5. Francesca Dominici & Jonathan M. Samet & Scott L. Zeger, 2000. "Combining evidence on air pollution and daily mortality from the 20 largest US cities: a hierarchical modelling strategy," Journal of the Royal Statistical Society Series A, Royal Statistical Society, vol. 163(3), pages 263-302.
  6. Seema Jayachandran, 2009. "Air Quality and Early-Life Mortality: Evidence from Indonesia’s Wildfires," Journal of Human Resources, University of Wisconsin Press, vol. 44(4).
  7. Kenneth Y. Chay & Michael Greenstone, 2003. "Air Quality, Infant Mortality, and the Clean Air Act of 1970," NBER Working Papers 10053, National Bureau of Economic Research, Inc.
  8. Anna Alberini & Alan Krupnick, 2000. "Cost-of-Illness and Willingness-to-Pay Estimates of the Benefits of Improved Air Quality: Evidence from Taiwan," Land Economics, University of Wisconsin Press, vol. 76(1), pages 37-53.
  9. Olivier Deschenes & Enrico Moretti, 2007. "Extreme Weather Events, Mortality and Migration," NBER Working Papers 13227, National Bureau of Economic Research, Inc.
  10. Harrington, Winston & Portney, Paul R., 1987. "Valuing the benefits of health and safety regulation," Journal of Urban Economics, Elsevier, vol. 22(1), pages 101-112, July.
  11. Kenneth Y. Chay & Michael Greenstone, 1999. "The Impact of Air Pollution on Infant Mortality: Evidence from Geographic Variation in Pollution Shocks Induced by a Recession," NBER Working Papers 7442, National Bureau of Economic Research, Inc.
  12. Chay, Kenneth & Dobkin, Carlos & Greenstone, Michael, 2003. " The Clean Air Act of 1970 and Adult Mortality," Journal of Risk and Uncertainty, Springer, vol. 27(3), pages 279-300, December.
  13. Mansfield, Carol & Reed Johnson, F. & Van Houtven, George, 2006. "The missing piece: Valuing averting behavior for children's ozone exposures," Resource and Energy Economics, Elsevier, vol. 28(3), pages 215-228, August.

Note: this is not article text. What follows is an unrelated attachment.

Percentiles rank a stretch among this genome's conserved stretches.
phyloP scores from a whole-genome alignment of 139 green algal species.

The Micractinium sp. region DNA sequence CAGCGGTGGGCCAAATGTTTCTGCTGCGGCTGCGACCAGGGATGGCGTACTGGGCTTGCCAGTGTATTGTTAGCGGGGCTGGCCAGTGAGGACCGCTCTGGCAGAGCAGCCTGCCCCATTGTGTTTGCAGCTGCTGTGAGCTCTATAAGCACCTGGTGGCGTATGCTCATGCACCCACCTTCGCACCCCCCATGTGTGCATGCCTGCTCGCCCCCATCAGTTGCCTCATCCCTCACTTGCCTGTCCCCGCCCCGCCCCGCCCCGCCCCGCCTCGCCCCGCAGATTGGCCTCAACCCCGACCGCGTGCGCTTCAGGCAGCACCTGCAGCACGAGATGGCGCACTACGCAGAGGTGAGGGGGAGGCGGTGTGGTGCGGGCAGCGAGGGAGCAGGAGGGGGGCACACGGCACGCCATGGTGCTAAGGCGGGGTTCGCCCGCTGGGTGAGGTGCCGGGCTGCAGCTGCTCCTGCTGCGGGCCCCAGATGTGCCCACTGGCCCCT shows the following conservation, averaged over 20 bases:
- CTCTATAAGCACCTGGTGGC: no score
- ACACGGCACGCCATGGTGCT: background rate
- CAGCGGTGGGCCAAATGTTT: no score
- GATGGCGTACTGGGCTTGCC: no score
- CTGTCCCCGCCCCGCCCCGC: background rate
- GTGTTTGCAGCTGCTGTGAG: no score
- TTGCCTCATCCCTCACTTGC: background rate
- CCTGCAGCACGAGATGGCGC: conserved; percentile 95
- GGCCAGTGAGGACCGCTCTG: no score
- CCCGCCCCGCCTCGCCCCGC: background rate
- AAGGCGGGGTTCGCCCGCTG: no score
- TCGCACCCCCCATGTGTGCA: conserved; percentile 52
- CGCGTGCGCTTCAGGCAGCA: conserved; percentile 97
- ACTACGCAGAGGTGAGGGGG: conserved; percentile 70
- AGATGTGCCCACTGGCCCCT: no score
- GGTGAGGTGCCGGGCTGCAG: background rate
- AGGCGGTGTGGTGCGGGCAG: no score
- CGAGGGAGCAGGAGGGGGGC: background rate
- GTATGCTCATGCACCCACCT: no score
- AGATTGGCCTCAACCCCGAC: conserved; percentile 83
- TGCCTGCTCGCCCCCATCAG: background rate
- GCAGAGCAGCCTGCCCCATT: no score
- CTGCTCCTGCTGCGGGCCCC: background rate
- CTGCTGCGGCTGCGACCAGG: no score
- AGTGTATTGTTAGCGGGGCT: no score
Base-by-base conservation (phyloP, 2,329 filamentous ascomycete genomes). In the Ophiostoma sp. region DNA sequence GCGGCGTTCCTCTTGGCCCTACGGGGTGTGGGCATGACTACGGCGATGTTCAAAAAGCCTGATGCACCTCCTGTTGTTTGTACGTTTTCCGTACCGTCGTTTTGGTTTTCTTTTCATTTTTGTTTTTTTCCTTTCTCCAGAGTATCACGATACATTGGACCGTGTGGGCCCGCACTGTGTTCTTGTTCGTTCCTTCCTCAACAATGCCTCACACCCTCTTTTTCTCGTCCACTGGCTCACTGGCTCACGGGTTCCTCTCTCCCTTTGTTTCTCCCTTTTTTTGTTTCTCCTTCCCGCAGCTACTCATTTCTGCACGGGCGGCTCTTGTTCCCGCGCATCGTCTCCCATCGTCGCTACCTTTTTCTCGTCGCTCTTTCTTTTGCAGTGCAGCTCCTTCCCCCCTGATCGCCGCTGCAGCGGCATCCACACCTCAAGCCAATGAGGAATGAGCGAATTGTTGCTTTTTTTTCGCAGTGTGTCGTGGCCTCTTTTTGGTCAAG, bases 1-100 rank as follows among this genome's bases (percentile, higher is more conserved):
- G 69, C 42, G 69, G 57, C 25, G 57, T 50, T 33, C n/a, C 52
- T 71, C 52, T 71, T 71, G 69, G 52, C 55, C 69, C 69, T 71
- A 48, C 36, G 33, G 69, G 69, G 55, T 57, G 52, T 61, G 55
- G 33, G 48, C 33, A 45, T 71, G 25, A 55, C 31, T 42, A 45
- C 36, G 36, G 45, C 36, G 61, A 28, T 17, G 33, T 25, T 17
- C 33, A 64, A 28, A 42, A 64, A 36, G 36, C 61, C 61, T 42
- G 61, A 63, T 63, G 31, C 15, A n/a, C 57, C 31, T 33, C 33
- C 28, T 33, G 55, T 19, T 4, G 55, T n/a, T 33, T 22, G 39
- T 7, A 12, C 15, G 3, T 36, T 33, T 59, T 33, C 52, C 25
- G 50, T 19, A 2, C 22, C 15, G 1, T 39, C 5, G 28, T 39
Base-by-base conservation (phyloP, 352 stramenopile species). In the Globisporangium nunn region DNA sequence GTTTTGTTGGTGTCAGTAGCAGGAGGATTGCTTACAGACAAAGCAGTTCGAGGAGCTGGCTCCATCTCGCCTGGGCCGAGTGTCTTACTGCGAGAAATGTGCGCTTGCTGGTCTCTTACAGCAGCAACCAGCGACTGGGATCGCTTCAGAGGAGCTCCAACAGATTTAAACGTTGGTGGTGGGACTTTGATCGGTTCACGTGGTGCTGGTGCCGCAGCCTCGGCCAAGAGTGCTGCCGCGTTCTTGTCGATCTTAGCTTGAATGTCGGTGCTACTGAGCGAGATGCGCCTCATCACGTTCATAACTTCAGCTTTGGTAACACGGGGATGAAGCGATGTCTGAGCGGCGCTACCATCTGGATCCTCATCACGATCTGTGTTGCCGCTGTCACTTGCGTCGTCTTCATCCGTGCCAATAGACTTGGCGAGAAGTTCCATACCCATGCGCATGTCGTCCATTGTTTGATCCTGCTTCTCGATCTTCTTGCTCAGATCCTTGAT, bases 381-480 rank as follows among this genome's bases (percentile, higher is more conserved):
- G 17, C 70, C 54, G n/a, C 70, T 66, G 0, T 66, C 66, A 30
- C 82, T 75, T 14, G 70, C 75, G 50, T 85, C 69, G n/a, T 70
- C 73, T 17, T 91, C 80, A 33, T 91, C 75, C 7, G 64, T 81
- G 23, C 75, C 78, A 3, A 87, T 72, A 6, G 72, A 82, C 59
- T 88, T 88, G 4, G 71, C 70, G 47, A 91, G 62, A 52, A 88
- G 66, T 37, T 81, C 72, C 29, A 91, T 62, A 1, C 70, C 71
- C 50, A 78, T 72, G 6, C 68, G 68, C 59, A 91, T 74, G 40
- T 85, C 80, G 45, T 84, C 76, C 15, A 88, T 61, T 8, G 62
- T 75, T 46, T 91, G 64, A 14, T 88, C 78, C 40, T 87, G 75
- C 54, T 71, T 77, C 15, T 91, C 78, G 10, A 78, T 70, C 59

14. Kenneth Y. Chay & Michael Greenstone, 2005. "Does Air Quality Matter? Evidence from the Housing Market," Journal of Political Economy, University of Chicago Press, vol. 113(2), pages 376-424, April.
Full references (including those not matched with items on IDEAS)

This item is not listed on Wikipedia, on a reading list or among the top items on IDEAS.

When requesting a correction, please mention this item's handle: RePEc:nbr:nberwo:14939. See general information about how to correct material in RePEc.

For technical questions regarding this item, or to correct its authors, title, abstract, bibliographic or download information, contact: ()

If you have authored this item and are not yet registered with RePEc, we encourage you to do it here. This allows to link your profile to this item. It also allows you to accept potential citations to this item that we are uncertain about.

If references are entirely missing, you can add them using this form.

If the full references list an item that is present in RePEc, but the system did not link to it, you can help with this form.

If you know of missing items citing this one, you can help us creating those links by adding the relevant references in the same way as above, for each refering item. If you are a registered author of this item, you may also want to check the "citations" tab in your profile, as there may be some citations waiting for confirmation.

Please note that corrections may take a couple of weeks to filter through the various RePEc services.

This information is provided to you by IDEAS at the Research Division of the Federal Reserve Bank of St. Louis using RePEc data.